Carol Recognizes the Need for Life Styles.
It all began with Carol Hart answering a newspaper want ad for classroom aides at the Washington County School for Trainable Children [now the Elizabeth Richardson Center]. “When I walked into that school [which was housed] in the basement of Fayetteville's First United Presbyterian Church, I knew that—for now—that was where I wanted and needed to be,” remembers Carol.
...There Wasn't Much.
In working with children with special needs in the 1970s, Carol learned that many families feared their adult children with disabilities would end up institutionalized as they themselves grew older. There were simply no other alternatives at the time—let alone opportunities for work, connection, and enriching education and interests. Then, as now, parents longed for their children to be happy, to be safe, and to flourish throughout their lives.
The First Group of Life Styles Clients.
Motivated by her firsthand experience working with children with special needs, and guided by the best practices and expert advice she sought out, 27-year-old Carol Hart’s fledgling nonprofit took eight people under its wings—two of whom remain Life Styles clients to this day.
A Great Place For Us To Start.
The Fayetteville City Council rejected Life Styles’ proposals to establish a presence in area neighborhoods, siding with neighbors who feared living near individuals with disabilities.
Life Style's First Home.
Life Styles started by renting ten rooms, the motel lobby, and the manager’s quarters at what was then the Vet-View Motel across from the VA Hospital in Fayetteville. Those first eight clients cherished every freedom and treasured tokens of their newfound independence—like having their very own refrigerator and TV.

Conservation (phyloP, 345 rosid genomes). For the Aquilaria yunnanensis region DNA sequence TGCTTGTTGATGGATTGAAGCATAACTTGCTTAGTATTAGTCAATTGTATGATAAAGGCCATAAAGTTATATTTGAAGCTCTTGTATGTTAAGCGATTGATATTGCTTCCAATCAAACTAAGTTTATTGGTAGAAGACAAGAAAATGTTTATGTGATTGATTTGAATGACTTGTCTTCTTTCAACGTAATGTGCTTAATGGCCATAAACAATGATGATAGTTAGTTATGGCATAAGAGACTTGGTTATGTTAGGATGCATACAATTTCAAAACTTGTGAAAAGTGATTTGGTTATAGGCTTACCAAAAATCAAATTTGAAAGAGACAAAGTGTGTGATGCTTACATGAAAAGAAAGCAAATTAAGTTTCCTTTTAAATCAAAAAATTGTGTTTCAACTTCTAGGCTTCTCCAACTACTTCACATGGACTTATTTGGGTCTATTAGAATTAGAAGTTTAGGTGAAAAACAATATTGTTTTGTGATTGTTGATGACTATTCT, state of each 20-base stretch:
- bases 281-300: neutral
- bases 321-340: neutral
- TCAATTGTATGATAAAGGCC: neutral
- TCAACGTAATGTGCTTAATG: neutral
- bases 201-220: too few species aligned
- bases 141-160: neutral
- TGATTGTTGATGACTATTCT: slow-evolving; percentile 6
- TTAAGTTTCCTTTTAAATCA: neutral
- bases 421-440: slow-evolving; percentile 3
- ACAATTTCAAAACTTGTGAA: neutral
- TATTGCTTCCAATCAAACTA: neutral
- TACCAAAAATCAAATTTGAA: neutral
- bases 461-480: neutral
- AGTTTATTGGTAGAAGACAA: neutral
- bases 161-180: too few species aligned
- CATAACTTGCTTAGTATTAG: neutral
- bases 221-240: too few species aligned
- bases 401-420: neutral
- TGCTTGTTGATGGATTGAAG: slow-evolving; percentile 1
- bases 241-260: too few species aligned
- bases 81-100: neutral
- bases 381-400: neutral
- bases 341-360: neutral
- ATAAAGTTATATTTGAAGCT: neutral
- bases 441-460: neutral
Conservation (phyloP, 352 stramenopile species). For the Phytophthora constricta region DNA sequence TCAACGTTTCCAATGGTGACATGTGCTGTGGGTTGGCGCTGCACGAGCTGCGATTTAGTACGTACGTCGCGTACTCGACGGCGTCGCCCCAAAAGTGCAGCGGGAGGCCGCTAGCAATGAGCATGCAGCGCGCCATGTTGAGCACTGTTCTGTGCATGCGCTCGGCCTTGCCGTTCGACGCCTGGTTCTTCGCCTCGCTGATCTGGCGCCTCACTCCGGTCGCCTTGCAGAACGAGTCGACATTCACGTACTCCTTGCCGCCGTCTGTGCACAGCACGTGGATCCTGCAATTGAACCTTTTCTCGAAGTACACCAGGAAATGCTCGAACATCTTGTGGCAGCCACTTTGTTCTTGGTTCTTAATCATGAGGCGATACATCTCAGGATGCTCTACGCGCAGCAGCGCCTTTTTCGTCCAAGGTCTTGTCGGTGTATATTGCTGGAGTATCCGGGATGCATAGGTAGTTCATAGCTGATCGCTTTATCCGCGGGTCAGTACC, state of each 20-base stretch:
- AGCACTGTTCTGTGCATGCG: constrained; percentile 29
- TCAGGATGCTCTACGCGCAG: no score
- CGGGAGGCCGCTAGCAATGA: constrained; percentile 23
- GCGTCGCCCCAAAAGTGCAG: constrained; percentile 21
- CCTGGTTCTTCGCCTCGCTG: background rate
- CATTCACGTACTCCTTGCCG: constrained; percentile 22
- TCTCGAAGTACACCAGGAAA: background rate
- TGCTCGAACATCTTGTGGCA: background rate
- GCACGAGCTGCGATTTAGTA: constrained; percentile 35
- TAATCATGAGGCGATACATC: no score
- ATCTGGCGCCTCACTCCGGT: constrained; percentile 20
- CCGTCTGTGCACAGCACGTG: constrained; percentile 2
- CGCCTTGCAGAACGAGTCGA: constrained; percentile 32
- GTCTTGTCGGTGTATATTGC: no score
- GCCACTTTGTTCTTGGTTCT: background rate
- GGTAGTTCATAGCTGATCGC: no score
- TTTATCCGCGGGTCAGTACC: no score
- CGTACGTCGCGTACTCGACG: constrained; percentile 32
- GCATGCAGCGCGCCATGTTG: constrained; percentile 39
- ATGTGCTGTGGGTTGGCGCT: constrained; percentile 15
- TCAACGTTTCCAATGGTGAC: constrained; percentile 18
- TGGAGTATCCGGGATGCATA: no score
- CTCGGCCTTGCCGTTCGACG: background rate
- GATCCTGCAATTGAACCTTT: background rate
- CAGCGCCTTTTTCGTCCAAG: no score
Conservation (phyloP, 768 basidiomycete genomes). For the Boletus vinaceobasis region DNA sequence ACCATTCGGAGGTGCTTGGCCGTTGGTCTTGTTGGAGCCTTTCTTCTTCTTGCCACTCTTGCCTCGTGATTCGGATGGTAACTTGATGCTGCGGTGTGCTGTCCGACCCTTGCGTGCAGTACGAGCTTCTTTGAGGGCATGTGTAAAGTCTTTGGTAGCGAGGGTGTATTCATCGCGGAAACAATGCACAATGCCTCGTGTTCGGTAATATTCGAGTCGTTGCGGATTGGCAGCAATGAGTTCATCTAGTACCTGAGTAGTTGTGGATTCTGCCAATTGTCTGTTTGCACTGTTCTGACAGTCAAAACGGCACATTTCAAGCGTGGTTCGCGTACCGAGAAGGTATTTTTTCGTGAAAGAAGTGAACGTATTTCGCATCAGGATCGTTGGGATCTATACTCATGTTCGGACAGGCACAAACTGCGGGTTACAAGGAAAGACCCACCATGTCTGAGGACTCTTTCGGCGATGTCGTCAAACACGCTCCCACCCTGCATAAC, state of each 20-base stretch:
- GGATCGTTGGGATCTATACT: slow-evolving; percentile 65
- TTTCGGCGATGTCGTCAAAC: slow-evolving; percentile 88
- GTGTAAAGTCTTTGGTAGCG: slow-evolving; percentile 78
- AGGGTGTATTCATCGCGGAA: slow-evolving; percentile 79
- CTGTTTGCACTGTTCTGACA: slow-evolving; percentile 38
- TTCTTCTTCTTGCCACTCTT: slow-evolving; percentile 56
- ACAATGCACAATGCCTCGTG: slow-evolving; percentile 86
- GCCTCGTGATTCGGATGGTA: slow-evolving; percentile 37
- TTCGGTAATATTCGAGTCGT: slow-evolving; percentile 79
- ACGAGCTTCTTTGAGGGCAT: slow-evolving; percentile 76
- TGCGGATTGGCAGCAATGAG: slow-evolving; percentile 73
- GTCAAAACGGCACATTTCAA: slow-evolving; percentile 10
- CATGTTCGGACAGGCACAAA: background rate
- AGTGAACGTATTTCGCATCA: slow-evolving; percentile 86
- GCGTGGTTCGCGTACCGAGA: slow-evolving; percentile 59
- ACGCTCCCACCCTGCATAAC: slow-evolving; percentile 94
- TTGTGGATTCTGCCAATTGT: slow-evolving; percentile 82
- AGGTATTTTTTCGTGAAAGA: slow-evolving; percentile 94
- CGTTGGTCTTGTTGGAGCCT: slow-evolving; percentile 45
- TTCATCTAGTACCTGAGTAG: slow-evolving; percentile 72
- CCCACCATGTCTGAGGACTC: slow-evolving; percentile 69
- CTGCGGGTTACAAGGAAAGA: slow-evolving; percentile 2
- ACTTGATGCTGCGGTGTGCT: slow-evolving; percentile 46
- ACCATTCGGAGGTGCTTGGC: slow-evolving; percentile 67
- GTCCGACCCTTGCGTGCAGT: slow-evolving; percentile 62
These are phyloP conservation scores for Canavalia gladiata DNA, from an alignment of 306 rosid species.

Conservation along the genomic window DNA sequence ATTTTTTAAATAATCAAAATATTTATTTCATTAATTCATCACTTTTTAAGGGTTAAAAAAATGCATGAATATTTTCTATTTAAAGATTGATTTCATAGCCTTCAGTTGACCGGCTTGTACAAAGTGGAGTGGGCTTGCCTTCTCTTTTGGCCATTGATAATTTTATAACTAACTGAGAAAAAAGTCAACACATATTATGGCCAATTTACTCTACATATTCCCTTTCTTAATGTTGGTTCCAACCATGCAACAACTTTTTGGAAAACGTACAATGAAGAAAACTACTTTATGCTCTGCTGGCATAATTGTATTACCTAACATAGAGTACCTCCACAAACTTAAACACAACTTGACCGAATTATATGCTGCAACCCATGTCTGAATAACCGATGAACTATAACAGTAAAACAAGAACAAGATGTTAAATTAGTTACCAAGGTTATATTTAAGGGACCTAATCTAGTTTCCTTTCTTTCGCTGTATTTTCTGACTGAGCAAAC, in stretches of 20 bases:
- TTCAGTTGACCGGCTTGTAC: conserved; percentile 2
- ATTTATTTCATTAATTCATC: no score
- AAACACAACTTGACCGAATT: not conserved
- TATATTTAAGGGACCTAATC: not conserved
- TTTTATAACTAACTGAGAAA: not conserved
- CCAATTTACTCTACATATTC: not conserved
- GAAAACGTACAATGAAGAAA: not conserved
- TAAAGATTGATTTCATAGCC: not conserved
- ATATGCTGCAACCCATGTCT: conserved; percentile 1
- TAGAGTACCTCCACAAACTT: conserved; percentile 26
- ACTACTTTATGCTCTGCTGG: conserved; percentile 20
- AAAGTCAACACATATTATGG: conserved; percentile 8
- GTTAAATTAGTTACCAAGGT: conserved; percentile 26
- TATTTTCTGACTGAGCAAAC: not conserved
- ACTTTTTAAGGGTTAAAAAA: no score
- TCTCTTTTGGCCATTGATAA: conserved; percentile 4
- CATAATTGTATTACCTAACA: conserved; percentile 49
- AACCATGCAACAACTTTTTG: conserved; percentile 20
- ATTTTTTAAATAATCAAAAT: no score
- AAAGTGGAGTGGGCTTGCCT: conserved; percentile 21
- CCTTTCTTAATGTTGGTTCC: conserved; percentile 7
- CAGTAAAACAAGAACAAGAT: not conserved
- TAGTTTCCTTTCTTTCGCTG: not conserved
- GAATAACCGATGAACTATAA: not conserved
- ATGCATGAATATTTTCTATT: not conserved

Most Important? We Listened.
Life Styles clients reveled in the independence they found at Life Styles, and started exploring, and voicing, all types of possibilities.
Residential Center Opening.
On four acres off Porter Road, Life Styles constructed a 16-person Residential Center with independent-living apartments, still in operation today. Then-governor Bill Clinton and wife Hillary attended the October grand opening of the facility.
To add a training area and community dining room to the Residential Center, Life Styles collected $20,000 in pennies—setting a Guinness World Record in the process. Coins were collected in a Plexiglas container at the Northwest Arkansas Mall, then counted, bagged, and transported by National Guard trucks to the closest depository.
So Many Victories.
As Life Styles continued to grow, so did the daily successes and many victories of our family of clients, including:
1979: The 1st Life Styles couple to marry were Mary and Lewis McCarty.
1994: Kenneth Blanks was the 1st Life Styles client to purchase his very own home.
2003: Brenda Stout became the 1st Life Styles client to earn a bachelor's degree—in Elementary Education from the University of Arkansas.